Short-term revenue is sacrificed in hopes of future value
Call it an investment, call it a gamble. Either way, creation of an urban renewal district involves a guessing game.
The guess is that property values within the boundaries of such a district weren’t going to grow, or wouldn’t have grown as much, if the district had not been created.
Problem is, nobody can tell if the guess was correct, because there’s no way to tell What Might Have Been.
In Albany, where seven taxing entities were affected by the 2001 creation of the Central Albany Revitalization Area, some say they’re fine with that guess. Others say at this point, they’d prefer to have had a tangible return.
Here’s how it works: Property values within the boundary area of an urban renewal district are “frozen” at their current level by the county assessor upon creation of the district. As those values increase over time, the difference between the old value and the new value goes only to the urban renewal district.
Other taxing entities within the district — county, city, school district — effectively are frozen out of any growth benefits during the URD’s existence. The idea is they’ll receive the higher values once the district goes away.
Linn County lost $422,942.53 in foregone revenue for tax year 2011-12, according to figures from the county assessor’s office, and about $2.1 million over the past decade. Commissioner Roger Nyquist said that’s money he would have preferred to receive.
The county cut its 2012-13 budget by 4.8 percent this year, reducing staffing by 44.25 full-time-equivalent positions.
The cuts affected the health department, juvenile department, road department, sheriff’s office, surveyor’s office, assessor’s office, clerk’s office, Expo Center and general services.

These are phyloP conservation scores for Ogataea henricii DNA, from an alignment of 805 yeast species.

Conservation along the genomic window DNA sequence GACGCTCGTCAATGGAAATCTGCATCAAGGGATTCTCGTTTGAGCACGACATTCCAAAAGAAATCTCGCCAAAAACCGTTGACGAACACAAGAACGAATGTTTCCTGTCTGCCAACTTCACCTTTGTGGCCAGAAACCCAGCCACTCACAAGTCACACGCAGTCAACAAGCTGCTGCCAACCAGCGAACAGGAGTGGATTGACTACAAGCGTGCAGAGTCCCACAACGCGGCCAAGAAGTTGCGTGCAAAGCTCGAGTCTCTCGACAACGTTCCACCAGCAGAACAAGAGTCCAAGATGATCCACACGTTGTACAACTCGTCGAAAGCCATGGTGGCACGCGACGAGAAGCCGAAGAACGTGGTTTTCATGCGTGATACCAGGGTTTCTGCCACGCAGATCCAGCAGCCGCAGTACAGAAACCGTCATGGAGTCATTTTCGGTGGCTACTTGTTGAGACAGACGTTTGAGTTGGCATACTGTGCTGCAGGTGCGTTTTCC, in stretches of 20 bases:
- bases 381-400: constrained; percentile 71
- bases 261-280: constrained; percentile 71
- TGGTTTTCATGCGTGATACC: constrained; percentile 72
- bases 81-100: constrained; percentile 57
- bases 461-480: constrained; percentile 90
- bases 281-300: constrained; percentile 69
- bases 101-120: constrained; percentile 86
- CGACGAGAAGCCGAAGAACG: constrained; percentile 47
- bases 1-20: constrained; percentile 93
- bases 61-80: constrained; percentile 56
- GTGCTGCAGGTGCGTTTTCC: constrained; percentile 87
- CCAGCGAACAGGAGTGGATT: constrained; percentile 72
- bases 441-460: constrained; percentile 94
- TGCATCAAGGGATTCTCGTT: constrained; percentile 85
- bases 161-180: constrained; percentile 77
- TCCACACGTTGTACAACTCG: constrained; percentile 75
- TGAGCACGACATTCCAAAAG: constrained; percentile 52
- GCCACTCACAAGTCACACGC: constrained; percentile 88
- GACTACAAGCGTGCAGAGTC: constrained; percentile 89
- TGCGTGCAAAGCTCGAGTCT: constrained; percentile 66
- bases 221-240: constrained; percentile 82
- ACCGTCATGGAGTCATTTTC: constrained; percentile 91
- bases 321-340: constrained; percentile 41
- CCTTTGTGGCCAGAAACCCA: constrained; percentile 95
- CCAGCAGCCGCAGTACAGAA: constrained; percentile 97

“One could certainly make the case that the highest and best use of some of the urban renewal tax dollars in the last couple of years would have been to direct it toward basic services,” Nyquist said.
Sheriff Tim Mueller agreed. The sheriff’s office cut 22 positions last February, 13 of them through layoffs, and closed 48 jail beds to save $1.5 million.
Overall, the department is down 321/2 positions in the past three years. Any extra dollars would be welcome, he said.
“We’re backfilling positions with overtime at the jail, just to maintain safety and security over there,” Mueller said. “And they’re human. They get sick; they get hurt. We also have an aging workforce. We’ve got a lot of guys, they’re working here longer than they thought they’d have to, because retirement benefits weren’t what they were back in the 1990s.”
The sheriff’s office budget includes both county general fund monies and a law enforcement levy.
CARA’s impact to the levy portion of the sheriff’s office was $269,924.62 in 2011-12, according to the city’s figures.
It’s hard to say exactly how much of the county’s overall foregone revenue would have gone to the sheriff’s budget, Mueller said.
“All I know is, if there’s money available, and that money might be available depending on how I present my budget, maybe I would have a couple more guys working patrol. Maybe I wouldn’t have to close down part of the jail,” he said. “At the end of the day, if you don’t have those funds, you cut those positions.”
Some districts have been more supportive of the urban renewal gamble. Jim Huckestein, vice president of finance and operations for Linn-Benton Community College, said the college agrees with the concept. It also has benefited by it, particularly in Lebanon, where one of the three urban renewal districts in that city funneled $1.4 million to renovate the former Pace America building into an Advanced Transportation Technology Center.
Huckestein said he thinks the CARA gamble is working. Property values within its boundaries have gone up, whereas overall property values in the college’s district as a whole have not.
“It’s a short-term loss, but there’s a long-term benefit at the end, and I have nothing to dispute that,” he said.
But Huckestein acknowledged LBCC isn’t affected by CARA to the degree the county is. The college’s share of foregone tax district revenue amounted to $71,721 last year, and about $407,000 over the past decade.